What matters more—being a successful CEO or a good mother? Having earned a packet in your prime or feeling loved as you approach the end of life?

These are the questions raised in Brooks' newest work. Launching the Legatum Institute's Values of Prosperity programme, Brooks outlined his vision of a culture that has lost its moral compass to a lunchtime audience of academics, journalists and social entrepreneurs.

As a Yale professor, Brooks explained, he found students yearning to lead the Good Life, but unsure of how to do so. Most, he admitted, lacked even the vocabulary to address these issues: as words such as 'sin' fall into disrepute, how can individuals identify, and avoid, the wrong? Brooks blamed their moral illiteracy not on his students, but on their education: too many schools and universities emphasise 'resume' values rather than 'eulogy' ones.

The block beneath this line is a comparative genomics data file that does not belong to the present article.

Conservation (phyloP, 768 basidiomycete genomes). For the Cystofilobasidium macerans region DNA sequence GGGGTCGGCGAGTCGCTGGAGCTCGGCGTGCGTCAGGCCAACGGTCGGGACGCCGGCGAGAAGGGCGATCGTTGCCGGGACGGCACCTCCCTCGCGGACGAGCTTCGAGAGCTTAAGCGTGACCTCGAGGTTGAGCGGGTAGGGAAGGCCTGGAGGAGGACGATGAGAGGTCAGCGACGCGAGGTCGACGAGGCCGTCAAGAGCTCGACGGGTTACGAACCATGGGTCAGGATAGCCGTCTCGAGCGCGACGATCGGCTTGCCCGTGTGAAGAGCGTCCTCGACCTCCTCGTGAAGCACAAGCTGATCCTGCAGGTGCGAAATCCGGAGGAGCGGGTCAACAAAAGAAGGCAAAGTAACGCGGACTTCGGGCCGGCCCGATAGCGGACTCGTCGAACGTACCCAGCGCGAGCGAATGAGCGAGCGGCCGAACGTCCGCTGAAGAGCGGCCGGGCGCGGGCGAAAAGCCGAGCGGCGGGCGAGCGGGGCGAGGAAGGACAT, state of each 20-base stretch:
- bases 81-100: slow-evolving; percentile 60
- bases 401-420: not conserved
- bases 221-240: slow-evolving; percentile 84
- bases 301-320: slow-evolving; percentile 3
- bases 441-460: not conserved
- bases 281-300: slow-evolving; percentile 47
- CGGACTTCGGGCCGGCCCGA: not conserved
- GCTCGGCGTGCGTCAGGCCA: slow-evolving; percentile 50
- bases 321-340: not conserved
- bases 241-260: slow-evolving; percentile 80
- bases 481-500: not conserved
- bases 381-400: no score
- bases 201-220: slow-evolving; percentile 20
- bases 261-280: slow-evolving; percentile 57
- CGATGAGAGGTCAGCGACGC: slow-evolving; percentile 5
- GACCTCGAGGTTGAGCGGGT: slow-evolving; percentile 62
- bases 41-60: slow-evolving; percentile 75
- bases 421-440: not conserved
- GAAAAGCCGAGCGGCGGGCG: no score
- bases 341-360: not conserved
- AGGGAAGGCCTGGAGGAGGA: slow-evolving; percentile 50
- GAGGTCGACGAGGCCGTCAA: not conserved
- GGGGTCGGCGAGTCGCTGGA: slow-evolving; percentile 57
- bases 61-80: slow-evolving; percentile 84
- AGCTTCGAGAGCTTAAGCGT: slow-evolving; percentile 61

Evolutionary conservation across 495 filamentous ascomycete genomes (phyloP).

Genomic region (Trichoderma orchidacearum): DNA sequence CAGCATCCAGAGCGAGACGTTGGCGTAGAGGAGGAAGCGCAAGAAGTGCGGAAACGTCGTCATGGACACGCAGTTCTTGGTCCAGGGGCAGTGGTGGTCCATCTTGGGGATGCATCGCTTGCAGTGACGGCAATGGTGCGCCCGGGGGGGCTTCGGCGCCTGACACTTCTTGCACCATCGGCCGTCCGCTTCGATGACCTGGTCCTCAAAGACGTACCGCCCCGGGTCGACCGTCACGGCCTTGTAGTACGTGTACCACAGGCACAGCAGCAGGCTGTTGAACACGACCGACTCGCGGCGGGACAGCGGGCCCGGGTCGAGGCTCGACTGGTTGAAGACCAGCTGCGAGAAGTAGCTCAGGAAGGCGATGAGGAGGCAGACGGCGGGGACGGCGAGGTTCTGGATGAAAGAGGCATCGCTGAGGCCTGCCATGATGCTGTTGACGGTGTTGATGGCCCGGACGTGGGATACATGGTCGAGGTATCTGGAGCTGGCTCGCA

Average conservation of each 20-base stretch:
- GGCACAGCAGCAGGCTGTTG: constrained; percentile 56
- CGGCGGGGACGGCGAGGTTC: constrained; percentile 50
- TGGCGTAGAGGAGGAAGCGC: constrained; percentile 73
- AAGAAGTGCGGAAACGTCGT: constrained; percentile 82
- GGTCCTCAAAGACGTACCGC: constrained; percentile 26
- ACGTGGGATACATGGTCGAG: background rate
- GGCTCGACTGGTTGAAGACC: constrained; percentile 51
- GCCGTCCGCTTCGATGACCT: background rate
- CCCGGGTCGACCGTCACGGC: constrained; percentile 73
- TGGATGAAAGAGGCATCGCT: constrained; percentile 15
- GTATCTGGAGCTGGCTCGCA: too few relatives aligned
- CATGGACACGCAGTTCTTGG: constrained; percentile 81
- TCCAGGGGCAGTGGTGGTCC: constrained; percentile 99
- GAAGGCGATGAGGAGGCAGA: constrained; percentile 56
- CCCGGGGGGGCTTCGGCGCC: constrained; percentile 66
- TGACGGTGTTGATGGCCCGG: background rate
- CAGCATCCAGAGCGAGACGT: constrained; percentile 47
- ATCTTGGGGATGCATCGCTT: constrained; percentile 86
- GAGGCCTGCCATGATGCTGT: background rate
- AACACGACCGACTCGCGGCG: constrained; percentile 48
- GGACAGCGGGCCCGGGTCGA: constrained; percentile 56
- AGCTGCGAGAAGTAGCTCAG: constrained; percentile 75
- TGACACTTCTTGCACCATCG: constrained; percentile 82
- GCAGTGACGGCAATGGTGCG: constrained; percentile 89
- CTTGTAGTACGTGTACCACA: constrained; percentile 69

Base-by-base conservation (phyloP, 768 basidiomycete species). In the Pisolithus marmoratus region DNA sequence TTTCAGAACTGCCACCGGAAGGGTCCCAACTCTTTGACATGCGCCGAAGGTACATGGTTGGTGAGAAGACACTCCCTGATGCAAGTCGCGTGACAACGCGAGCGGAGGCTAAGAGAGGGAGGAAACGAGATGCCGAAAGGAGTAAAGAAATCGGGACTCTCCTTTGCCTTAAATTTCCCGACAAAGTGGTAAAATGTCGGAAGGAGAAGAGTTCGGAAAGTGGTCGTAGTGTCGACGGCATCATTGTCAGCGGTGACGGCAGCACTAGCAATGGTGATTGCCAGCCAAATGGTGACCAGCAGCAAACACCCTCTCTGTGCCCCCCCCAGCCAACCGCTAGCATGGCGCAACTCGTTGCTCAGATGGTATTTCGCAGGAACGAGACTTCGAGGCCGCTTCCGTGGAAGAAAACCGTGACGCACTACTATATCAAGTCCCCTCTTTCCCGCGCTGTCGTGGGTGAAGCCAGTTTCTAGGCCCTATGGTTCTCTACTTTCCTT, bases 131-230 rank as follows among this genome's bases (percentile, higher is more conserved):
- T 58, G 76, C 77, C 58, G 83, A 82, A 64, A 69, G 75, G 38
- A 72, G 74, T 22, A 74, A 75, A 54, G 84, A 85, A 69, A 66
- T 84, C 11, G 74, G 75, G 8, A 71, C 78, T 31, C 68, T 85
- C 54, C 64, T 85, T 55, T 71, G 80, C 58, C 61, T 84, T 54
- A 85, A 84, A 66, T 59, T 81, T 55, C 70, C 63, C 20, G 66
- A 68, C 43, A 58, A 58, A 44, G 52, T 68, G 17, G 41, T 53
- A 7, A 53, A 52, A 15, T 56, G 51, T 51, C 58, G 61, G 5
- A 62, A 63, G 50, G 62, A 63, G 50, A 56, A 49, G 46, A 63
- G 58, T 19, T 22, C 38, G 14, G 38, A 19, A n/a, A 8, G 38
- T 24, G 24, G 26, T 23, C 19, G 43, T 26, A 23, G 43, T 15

To counter this culture of a-morality, Brooks called for a secular conversation about morals and virtues. Only when such debate enters the mainstream can we realise our ambition to flourish—as individuals and society.

The discussion was moderated by Tim Montgomerie, Senior Fellow at the Legatum Institute.

Video Interview with David Brooks and Tim Montgomerie